Thursday, December 15, 2005

Legal drafting instead of persuasive writing?

Tell me what you think.

What if the first-year law-school curriculum covered legal drafting intensely and required students to negotiate and draft one serious transactional document as well as some shorter ones? What if it required them to study legal drafting instead of persuasive writing?

Or, more moderately, what if the focus on the first-year legal-writing course was memos and transactional documents instead of memos and briefs? I mean what if the first-year course did cover persuasive writing, but only briefly, the way some first-year programs now cover transactional drafting?

And what if the legal-drafting component of the first-year course was a major part of the course, as brief writing and oral advocacy are now, to the point that first-year students participated in a negotiating and drafting competition instead of a moot-court competition?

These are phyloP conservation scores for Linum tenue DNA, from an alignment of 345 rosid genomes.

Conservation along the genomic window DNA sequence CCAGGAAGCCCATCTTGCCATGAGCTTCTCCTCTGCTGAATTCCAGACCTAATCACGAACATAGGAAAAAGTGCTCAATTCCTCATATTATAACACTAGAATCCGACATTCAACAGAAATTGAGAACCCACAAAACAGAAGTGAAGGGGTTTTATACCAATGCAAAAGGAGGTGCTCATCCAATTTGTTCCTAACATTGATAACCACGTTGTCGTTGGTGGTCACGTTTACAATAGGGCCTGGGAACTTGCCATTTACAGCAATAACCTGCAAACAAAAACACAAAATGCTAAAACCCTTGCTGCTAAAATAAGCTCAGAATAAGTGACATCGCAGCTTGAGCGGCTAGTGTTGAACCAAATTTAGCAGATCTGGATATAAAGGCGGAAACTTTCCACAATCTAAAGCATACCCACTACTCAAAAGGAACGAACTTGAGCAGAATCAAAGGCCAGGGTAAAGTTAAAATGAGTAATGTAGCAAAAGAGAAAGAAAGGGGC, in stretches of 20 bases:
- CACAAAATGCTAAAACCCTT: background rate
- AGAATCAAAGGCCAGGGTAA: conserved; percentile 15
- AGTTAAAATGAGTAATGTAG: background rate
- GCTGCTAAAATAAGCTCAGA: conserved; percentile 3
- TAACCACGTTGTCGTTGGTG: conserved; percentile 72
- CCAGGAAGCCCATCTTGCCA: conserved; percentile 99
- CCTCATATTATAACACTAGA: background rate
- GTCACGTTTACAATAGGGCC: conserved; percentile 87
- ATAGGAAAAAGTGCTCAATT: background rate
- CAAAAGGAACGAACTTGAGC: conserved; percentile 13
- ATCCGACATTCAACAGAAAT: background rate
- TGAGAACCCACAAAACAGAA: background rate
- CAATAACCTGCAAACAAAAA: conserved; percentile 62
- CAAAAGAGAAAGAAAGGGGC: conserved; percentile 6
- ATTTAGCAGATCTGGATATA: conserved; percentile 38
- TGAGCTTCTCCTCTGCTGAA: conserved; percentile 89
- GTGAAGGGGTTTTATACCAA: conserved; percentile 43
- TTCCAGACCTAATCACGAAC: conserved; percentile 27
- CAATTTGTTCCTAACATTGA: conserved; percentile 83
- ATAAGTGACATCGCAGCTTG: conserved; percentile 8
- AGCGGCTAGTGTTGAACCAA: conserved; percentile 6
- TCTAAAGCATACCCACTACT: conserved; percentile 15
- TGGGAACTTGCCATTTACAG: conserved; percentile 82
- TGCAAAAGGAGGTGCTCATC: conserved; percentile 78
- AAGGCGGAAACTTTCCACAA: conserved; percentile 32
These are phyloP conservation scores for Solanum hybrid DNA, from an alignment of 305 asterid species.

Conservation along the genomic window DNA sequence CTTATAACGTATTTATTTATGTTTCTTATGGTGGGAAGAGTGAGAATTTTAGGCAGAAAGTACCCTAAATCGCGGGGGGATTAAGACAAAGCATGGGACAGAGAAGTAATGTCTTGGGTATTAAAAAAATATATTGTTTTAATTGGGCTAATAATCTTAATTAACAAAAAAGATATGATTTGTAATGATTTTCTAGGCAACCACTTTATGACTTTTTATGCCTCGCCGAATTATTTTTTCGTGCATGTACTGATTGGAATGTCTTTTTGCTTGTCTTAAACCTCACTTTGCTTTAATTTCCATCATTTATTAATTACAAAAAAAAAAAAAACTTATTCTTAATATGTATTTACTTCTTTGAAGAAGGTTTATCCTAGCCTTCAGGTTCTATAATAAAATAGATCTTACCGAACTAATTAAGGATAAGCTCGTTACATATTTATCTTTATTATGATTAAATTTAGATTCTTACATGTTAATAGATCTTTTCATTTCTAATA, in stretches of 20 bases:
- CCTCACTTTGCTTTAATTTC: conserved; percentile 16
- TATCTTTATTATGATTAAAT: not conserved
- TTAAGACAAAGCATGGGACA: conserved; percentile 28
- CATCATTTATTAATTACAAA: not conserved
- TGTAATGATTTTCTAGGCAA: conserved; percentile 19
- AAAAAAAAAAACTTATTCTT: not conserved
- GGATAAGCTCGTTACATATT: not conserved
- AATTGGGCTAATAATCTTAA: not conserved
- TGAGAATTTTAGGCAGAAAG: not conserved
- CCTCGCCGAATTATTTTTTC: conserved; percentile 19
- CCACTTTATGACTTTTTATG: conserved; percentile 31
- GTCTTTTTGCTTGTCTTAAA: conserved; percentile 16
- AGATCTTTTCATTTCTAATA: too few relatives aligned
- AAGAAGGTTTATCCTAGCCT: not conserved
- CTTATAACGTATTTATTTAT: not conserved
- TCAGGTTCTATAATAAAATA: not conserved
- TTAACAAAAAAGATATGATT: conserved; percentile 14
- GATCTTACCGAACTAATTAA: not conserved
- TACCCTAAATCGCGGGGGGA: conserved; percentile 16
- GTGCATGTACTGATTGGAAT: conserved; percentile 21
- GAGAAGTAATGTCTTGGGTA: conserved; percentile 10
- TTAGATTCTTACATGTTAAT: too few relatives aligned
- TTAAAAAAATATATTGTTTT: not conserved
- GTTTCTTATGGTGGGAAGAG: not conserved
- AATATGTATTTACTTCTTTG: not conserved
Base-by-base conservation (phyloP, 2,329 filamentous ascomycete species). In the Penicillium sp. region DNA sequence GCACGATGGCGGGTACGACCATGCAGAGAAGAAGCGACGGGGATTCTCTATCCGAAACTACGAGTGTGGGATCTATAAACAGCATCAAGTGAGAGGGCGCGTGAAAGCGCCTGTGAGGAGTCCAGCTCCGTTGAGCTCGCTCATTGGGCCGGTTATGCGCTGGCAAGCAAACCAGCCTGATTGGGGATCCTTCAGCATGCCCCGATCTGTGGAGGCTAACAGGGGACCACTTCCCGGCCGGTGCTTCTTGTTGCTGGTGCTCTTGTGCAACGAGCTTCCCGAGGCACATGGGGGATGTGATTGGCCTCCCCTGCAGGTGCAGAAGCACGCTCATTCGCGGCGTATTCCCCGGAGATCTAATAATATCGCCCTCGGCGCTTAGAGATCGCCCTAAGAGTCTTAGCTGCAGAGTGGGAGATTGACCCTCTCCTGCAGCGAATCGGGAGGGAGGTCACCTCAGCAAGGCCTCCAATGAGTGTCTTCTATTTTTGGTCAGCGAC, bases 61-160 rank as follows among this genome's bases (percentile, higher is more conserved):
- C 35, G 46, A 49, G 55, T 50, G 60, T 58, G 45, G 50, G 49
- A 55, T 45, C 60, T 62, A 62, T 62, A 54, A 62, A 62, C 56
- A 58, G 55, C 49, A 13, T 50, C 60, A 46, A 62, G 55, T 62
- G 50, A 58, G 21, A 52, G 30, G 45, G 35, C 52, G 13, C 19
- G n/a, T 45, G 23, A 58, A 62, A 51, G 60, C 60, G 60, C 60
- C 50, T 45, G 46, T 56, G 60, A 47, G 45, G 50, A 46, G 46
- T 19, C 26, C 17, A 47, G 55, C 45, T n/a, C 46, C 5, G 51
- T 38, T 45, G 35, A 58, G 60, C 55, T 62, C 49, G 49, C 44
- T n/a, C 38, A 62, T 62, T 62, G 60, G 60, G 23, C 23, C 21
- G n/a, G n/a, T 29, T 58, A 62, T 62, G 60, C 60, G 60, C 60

Perhaps what I'm really asking is which is more important to the development of a good lawyer: persuasive writing or legal drafting?

So maybe we should sponsor both types of competitions and allow first-year students to choose what they wanted to study after memos: briefs or transactional documents.

I'm proposing a paper on this topic and I'd love to hear what you think. What are the pros and cons?

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